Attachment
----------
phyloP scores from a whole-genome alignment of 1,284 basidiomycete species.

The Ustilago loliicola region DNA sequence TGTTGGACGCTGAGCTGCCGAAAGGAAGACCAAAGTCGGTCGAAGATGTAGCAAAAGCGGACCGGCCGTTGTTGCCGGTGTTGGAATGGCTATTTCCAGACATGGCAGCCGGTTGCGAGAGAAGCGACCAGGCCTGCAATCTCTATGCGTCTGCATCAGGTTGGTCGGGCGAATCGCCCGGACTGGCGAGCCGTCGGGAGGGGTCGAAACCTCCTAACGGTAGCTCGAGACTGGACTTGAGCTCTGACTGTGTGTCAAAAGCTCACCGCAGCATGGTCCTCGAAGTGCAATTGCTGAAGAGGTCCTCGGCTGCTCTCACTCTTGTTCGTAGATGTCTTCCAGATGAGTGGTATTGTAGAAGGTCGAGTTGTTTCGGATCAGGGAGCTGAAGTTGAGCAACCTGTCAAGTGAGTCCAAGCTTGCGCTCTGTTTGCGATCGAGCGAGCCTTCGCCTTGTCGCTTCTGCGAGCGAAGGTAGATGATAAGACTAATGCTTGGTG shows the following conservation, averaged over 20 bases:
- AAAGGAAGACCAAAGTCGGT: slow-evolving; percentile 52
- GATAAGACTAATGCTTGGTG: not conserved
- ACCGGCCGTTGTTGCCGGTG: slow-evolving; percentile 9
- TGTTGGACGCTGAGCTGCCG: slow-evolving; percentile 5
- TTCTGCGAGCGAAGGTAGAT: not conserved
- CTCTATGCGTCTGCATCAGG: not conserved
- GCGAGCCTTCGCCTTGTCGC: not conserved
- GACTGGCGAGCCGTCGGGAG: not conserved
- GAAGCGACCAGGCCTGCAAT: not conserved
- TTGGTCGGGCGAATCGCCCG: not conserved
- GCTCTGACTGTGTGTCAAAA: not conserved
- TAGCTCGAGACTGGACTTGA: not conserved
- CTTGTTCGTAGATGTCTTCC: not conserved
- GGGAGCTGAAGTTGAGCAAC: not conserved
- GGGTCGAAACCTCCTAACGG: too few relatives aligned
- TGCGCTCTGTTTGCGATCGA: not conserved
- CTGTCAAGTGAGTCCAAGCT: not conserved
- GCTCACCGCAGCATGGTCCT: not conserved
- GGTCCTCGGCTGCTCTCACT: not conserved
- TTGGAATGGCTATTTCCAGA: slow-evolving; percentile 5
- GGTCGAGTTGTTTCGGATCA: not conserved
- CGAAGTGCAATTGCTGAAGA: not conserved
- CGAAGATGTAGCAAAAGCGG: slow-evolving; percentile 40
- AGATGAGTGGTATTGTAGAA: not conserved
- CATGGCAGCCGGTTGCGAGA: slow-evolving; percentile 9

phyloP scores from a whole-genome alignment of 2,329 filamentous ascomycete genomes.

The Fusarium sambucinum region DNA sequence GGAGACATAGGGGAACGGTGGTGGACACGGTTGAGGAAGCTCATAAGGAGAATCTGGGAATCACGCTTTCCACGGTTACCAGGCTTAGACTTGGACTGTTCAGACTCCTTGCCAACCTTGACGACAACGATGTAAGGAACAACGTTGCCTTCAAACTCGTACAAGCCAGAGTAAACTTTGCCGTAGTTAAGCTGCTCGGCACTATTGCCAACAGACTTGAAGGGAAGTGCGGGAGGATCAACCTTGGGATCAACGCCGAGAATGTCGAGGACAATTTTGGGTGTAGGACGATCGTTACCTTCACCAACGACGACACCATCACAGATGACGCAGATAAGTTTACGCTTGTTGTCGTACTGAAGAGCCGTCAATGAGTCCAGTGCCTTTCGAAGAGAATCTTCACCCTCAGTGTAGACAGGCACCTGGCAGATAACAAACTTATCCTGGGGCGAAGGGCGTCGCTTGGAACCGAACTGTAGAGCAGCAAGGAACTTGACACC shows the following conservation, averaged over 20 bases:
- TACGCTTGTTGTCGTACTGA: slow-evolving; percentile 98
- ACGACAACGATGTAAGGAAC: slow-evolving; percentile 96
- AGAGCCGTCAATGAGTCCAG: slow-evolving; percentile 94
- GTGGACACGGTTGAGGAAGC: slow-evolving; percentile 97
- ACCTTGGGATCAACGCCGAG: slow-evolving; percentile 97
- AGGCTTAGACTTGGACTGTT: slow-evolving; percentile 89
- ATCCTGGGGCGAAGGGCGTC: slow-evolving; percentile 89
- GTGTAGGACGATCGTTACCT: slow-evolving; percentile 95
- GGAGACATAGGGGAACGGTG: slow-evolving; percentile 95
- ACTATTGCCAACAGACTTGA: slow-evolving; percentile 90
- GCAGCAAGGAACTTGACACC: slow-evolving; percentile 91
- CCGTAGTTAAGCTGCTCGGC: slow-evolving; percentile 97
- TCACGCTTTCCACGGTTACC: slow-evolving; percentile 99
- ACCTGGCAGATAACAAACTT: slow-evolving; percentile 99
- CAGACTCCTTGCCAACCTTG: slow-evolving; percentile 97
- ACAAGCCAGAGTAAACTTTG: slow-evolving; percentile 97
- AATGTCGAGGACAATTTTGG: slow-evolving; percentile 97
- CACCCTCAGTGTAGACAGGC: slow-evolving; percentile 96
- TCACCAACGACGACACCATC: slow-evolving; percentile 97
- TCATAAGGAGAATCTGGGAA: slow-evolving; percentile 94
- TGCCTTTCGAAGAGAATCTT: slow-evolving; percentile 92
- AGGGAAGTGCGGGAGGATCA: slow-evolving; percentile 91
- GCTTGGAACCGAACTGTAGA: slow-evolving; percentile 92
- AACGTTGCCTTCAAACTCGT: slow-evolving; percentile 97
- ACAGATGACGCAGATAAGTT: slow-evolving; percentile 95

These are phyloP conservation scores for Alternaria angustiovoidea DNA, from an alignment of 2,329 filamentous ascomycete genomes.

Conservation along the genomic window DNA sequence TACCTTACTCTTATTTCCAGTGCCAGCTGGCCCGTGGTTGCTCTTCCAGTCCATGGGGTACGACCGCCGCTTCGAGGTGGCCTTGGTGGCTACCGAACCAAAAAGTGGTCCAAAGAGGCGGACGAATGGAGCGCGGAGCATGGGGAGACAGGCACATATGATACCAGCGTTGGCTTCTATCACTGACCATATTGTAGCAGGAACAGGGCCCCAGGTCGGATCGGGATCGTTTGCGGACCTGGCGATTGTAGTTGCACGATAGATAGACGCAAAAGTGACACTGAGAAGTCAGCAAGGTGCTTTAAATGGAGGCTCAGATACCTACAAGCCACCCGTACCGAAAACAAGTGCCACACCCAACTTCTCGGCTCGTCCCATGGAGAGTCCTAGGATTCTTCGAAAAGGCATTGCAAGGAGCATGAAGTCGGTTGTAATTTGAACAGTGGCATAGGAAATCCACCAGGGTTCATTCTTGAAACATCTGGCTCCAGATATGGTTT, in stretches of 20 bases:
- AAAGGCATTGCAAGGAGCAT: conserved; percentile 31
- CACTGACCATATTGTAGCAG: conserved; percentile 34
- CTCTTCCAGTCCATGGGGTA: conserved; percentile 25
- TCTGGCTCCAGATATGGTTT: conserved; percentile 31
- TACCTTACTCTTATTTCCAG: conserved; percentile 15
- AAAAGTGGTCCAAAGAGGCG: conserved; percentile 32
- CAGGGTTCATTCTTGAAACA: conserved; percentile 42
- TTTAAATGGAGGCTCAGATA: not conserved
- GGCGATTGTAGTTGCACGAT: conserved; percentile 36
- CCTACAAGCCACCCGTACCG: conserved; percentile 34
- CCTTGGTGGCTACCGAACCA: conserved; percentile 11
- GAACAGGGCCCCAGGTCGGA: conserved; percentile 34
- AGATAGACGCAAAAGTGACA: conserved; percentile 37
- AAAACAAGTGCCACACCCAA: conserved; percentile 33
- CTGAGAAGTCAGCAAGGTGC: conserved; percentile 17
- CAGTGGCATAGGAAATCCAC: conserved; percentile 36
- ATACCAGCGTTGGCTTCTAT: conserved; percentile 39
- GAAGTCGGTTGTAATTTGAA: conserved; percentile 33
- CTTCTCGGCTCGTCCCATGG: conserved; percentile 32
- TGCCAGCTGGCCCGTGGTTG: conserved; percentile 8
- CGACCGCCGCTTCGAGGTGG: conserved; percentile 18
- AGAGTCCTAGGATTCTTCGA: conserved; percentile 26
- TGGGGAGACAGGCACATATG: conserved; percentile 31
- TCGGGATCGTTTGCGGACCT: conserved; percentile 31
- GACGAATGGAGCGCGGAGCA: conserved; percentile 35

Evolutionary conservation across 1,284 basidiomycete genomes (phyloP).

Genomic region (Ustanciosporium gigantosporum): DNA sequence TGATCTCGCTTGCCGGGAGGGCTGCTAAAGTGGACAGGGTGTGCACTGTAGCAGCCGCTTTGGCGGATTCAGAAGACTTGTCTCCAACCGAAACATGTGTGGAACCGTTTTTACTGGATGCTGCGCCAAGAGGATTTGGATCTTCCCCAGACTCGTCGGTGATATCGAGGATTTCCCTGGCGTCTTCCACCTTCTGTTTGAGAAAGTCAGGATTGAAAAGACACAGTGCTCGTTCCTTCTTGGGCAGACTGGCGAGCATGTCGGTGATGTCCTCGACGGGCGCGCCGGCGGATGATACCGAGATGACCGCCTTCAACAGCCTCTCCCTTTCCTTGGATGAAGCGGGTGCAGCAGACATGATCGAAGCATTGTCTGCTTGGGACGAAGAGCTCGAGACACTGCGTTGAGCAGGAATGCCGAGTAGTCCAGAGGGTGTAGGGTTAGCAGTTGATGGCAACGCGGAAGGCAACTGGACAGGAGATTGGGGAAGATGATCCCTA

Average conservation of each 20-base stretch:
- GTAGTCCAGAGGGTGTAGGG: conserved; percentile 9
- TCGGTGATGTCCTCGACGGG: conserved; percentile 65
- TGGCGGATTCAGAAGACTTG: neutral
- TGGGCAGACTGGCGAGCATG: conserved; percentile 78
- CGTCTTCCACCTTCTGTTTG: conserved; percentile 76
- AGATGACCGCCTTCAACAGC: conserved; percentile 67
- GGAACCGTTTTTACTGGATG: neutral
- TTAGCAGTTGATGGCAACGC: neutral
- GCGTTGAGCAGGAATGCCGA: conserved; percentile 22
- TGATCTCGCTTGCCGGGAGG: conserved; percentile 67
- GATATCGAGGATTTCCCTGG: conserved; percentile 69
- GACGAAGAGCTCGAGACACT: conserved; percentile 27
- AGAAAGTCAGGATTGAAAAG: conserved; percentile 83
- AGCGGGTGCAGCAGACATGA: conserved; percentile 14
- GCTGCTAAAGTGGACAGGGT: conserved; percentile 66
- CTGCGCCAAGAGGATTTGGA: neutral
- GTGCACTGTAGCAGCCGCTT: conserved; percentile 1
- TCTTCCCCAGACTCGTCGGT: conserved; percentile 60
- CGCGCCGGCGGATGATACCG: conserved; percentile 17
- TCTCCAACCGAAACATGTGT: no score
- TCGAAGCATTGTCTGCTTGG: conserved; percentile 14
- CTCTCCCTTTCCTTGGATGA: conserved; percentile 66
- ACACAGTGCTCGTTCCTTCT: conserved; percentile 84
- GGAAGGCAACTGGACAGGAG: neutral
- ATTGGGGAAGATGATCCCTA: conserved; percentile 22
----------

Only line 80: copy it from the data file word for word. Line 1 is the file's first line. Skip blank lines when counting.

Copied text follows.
- TCGGGATCGTTTGCGGACCT: conserved; percentile 31